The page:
(Image: AAP/Joel Carrett)

News Corp is retreating from the world: it’s selling down, closing up, losing its clout. The COVID-19 shock is hurrying it along.

Last week, while Australian media was chattering about the “suspension” of printing their near-monopoly suburban newspapers, Foxtel couldn’t handle the influx of calls from subscribers wanting to cancel. 

Meanwhile, in its Sixth Ave New York HQ, the company continued its walk away from print with the announced sale of its advertising coupon inserts business, News America Marketing, shedding what just last year was 10% of its revenues.

It’s carrying not one, but two dying businesses — the ad-supported tabloid chain in Australia, London and New York and the dead-weight of pay TV that, in Australia, is Foxtel. It might be able to save one, but saving both seems an unachievable stretch. 

Like all media, News’ mastheads are benefitting from the flight to news. The company claims (almost certainly correctly) that both audience and subscriptions are up, although this growth will be offset by losing bulk distribution through cafes, schools and airports. It’s smartly attempting to monetise that interest by offering a free 28-day introductory digital subscription.

But the company’s tabloids here and overseas are an advertising play — and advertisers have hit pause, many of them for good. Worse, the value of the content that underpinned these businesses — outrage, sport and small-government neoliberalism — has vanished.  

Its aging demographic is genuinely fearful. It doesn’t need to be ginned up with manufactured outrage as it nestles into cosy hibernation. It doesn’t need the company’s equally manufactured enemies, like all those educated expert eggheads, public front line employees or unions who, it turns out, are the heroes we all need right now. 

The tabloids are trying to adapt. They’ve launched a feel-good supplement HiberNation. They’re restricting their outrage to targeting Australia’s two female premiers (both with fortuitously non-Anglo names) along with obligatory whacks at Albo and Shortenomics in The Australian op-eds. But their heart doesn’t really seem to be in it. 

The only passion they can bring are criticisms of China and heavy-handed policing — when it’s directed to their privileged base.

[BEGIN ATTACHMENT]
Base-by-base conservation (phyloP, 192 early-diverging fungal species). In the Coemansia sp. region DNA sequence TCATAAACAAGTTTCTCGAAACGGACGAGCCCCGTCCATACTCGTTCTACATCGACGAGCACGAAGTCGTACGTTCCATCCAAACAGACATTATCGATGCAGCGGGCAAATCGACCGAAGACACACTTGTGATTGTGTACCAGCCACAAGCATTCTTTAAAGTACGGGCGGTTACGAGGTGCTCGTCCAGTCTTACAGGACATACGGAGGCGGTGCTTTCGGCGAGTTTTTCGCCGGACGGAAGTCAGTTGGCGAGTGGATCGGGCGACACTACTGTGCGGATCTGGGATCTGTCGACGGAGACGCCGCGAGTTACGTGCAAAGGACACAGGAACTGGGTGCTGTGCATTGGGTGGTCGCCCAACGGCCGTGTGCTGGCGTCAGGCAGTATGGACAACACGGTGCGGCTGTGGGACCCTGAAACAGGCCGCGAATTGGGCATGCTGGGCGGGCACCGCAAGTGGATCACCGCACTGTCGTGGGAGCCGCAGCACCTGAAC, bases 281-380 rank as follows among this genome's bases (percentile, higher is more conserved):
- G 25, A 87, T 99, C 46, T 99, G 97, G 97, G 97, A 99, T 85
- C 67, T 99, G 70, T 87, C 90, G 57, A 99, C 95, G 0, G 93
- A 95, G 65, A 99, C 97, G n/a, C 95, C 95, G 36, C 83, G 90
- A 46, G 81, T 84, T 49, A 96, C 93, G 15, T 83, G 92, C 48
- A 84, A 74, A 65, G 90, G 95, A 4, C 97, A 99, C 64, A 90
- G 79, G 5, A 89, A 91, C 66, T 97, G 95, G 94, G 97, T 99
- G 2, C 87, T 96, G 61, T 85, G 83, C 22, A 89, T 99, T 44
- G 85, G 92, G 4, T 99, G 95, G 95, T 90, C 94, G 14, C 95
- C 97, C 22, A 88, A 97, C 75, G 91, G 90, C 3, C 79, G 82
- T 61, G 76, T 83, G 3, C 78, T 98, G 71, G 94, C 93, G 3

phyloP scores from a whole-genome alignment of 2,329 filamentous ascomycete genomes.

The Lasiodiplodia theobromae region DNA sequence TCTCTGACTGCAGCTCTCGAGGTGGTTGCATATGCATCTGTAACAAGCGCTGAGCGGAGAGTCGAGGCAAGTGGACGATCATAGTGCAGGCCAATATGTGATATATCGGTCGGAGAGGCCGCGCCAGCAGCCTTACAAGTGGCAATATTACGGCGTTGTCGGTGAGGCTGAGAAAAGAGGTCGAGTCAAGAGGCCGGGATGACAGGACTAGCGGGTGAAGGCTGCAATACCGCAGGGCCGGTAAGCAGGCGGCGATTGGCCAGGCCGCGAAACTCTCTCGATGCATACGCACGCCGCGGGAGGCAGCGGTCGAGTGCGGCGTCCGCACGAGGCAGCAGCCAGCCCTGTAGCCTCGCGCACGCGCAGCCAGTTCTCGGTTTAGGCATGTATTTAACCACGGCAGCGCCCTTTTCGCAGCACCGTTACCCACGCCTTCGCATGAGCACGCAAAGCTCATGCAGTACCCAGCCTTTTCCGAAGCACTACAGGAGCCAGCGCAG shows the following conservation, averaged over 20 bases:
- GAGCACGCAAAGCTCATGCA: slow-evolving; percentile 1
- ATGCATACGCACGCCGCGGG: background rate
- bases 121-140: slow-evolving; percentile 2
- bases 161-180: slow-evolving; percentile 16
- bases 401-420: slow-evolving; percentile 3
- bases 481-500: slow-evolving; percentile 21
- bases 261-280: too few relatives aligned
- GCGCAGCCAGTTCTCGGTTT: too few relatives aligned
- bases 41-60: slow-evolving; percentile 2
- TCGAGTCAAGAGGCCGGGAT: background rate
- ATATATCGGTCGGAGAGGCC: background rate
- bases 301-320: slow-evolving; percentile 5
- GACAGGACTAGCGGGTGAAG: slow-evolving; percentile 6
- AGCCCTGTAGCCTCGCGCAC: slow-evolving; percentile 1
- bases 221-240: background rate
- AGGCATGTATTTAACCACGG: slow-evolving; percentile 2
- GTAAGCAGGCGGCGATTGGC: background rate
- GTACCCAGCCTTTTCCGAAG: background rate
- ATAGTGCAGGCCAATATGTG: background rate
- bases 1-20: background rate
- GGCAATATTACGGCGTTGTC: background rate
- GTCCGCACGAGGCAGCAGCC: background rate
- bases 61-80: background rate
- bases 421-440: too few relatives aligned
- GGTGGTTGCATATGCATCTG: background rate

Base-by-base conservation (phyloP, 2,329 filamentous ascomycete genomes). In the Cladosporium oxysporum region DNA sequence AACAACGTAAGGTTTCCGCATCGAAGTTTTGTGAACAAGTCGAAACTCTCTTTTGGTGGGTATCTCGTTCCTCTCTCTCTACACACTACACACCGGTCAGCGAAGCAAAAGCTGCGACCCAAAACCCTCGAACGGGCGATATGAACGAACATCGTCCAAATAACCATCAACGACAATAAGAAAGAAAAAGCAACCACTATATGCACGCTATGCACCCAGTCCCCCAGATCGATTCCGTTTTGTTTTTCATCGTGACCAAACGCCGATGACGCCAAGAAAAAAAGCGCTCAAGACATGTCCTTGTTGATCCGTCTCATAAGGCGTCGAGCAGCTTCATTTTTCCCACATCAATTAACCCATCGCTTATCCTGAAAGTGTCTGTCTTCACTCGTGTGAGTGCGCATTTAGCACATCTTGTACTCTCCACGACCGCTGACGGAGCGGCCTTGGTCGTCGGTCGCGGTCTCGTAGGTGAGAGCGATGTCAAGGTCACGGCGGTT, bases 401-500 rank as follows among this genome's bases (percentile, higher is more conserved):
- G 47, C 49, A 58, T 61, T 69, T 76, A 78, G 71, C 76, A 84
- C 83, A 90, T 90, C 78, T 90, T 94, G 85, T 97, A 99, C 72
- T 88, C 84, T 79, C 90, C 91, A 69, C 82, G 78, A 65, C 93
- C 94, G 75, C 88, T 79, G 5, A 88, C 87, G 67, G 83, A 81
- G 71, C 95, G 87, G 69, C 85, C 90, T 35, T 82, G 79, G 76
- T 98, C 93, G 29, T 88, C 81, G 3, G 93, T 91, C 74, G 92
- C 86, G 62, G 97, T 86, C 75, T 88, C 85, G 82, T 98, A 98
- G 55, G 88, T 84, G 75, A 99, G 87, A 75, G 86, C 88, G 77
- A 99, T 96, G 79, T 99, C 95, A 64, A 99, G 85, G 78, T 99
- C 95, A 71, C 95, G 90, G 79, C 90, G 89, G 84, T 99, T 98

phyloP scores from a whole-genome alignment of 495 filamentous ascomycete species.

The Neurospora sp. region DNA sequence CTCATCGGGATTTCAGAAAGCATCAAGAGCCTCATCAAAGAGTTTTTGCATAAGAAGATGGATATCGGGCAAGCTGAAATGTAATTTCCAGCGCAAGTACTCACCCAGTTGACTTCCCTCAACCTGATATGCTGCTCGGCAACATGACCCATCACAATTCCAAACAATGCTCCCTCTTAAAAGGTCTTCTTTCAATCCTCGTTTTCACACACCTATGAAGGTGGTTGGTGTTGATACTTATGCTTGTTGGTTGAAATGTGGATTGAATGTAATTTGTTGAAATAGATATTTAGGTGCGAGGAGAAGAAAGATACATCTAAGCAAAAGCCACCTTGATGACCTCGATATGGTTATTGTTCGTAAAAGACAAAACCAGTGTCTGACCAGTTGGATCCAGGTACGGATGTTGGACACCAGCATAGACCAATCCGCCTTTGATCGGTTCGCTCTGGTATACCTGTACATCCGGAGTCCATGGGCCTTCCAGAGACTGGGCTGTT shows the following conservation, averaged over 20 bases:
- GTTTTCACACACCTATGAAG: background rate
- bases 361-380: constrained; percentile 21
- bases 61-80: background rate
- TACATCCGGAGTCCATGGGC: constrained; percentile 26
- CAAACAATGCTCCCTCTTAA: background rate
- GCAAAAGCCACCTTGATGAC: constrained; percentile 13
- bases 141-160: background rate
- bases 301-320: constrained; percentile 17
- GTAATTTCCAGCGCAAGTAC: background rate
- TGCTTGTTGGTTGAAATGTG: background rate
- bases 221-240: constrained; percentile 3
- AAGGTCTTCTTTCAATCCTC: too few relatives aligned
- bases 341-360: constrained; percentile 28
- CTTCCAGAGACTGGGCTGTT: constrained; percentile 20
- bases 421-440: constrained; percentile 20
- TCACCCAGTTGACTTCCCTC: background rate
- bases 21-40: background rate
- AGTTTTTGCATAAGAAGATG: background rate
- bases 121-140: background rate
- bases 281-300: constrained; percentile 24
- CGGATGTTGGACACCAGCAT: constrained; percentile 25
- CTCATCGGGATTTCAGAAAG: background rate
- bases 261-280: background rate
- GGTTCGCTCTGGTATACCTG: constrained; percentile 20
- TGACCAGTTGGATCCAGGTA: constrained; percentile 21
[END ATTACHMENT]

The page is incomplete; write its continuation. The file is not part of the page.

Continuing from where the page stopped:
Meanwhile, the leap to big government is undoing all the company’s hard work in support of austerity economics. Hear the spluttering in this past weekend’s Australian editorial: “New normal cannot be this Whitlamesque freak show”.

Listen to the “harrumph, harrumph” echoing around their after-work glass of sauvignon blanc. 

In the time of COVID-19, there’s no opening for outrage and there’s no sport. The company is left carrying the denialist dead-weight that clogs up its commentary.

This requires (as Malcolm Turnbull would no doubt say) “agile pivoting”. As Crikey has been writing for two years, News Corp has been Lachlan’s company since at least January 2018 when news leaked about Rupert’s fall on his son’s boat (sparking a continuing decline in its share price). Yet as Ben Smith wrote of him in The New York Times last month: 

Mr Murdoch is likable and handsome. But even his allies told me they no longer think he has the political savvy or the operational skills his job demands.

Ouch! Smith was writing about Murdoch’s failure to prevent the Fox News toxic sludge of denial about the virus (which has apparently raised internal fears of yet another legal action). But he could just as well be writing about News Corp. (Fox and News Corp were split in 2013. Both remain under Murdoch family control.)

For a global corporation, Murdoch companies have a remarkably old-fashioned management style. Top down, almost absolutist (as you’d expect of The Sun king) but surprisingly hands off. Decisions are either made in New York, or, more often, not made at all. The corporate outposts are left to chug along, relying on their best understanding of where the tracks have been laid down from on high.

The last Australian boss who attempted to change direction, Kim Williams, resigned in 2013, less than two years after being appointed.

As Eric Beecher wrote in Crikey on Friday, bullying and blaming others has always been central to the News Corp strategy. Right now, it’s the big tech platforms. But now, it seems more like just noise that (h/t Matthew Arnold) conceals their retreat beneath a melancholy, long, withdrawing roar. 

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Peter Fray
Peter Fray
Editor-in-chief of Crikey
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